Photograph by Xanthe Rivett

Photograph by Xanthe Rivett

Reef Walk 2013 is a community project initiated by 72 year old June Norman. This year June, along with a group of committed people, is walkomg the 1,200 km from Cairns to Gladstone to highlight threats to the reef.

The Reef Walkers left Cairns on Saturday 1st June with a strong display of community support. 

Want to join the walk? For more information on joining the walk visit

Reef tutles

Why walk?

The Great Barrier Reef is the largest coral reef ecosystem on our blue planet, representing about 10% of all the world’s coral reefs. It is one of the seven natural wonders of the world and is dearly loved by locals and visitors alike.

There are more different species of animals and plants in a cubic metre of the
Australia’s oceans are some of the richest and most diverse on our blue planet. Global studies have revealed that our northern oceans are some of the last remaining healthy tropical seas in the world. In our cool blue south, an incredible 80% of the marine species living in our temperate oceans occur nowhere else on Earth. Great Barrier Reef than in any other environment in the world – including tropical rainforests. In fact, some reefs in the Great Barrier Reef have more different fish types than in the entire Caribbean Ocean.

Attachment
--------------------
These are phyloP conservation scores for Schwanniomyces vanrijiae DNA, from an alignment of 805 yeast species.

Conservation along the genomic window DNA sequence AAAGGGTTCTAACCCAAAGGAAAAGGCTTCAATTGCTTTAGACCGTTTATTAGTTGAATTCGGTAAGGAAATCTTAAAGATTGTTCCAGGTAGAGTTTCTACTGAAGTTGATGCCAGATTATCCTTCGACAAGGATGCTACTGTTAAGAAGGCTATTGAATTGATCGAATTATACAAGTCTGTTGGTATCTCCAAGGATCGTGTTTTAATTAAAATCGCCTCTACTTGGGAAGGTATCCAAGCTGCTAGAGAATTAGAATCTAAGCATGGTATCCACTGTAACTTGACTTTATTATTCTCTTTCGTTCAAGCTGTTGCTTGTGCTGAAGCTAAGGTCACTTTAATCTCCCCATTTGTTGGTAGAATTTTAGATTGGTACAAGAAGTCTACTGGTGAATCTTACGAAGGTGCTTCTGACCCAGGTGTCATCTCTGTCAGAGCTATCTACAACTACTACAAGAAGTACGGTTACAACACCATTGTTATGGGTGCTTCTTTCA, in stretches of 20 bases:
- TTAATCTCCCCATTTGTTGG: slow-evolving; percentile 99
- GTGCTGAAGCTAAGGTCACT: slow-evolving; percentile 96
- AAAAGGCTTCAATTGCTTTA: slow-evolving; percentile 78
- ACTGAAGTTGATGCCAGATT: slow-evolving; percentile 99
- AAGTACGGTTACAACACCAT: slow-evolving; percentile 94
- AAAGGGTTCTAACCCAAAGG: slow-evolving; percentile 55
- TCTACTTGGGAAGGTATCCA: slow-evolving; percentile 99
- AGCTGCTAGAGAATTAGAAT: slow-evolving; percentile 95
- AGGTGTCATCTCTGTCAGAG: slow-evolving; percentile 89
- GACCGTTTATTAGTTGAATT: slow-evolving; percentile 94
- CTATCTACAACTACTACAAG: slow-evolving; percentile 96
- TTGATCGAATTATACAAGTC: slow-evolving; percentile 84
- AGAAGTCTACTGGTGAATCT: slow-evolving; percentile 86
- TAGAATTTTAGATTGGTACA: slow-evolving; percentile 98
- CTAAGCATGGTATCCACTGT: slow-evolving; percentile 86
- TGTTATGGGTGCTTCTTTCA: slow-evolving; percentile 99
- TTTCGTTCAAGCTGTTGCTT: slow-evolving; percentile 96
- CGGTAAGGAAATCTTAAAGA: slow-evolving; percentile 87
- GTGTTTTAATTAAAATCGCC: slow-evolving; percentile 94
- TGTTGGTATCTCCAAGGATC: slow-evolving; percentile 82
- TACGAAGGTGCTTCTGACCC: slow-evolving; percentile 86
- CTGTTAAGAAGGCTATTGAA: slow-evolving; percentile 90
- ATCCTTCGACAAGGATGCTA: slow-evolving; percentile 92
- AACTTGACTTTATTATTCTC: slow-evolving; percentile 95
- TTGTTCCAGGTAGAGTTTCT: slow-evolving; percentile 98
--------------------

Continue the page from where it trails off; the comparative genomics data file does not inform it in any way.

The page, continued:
In terms of the Australian economy, the Great Barrier Reef alone generates over 6 billion dollars worth of revenue per year. But all this is under threat from plans from unprecedented expansion of the coal industry coal seam gas and its associated infrastructure.

Queensland’s 50 new port, rail and mine developments are too much, too quickly for a reef already under pressure.

Up to 10,000 ships a year through the Great Barrier Reef by the end of the decade, compared to less than 2.000 in 2011.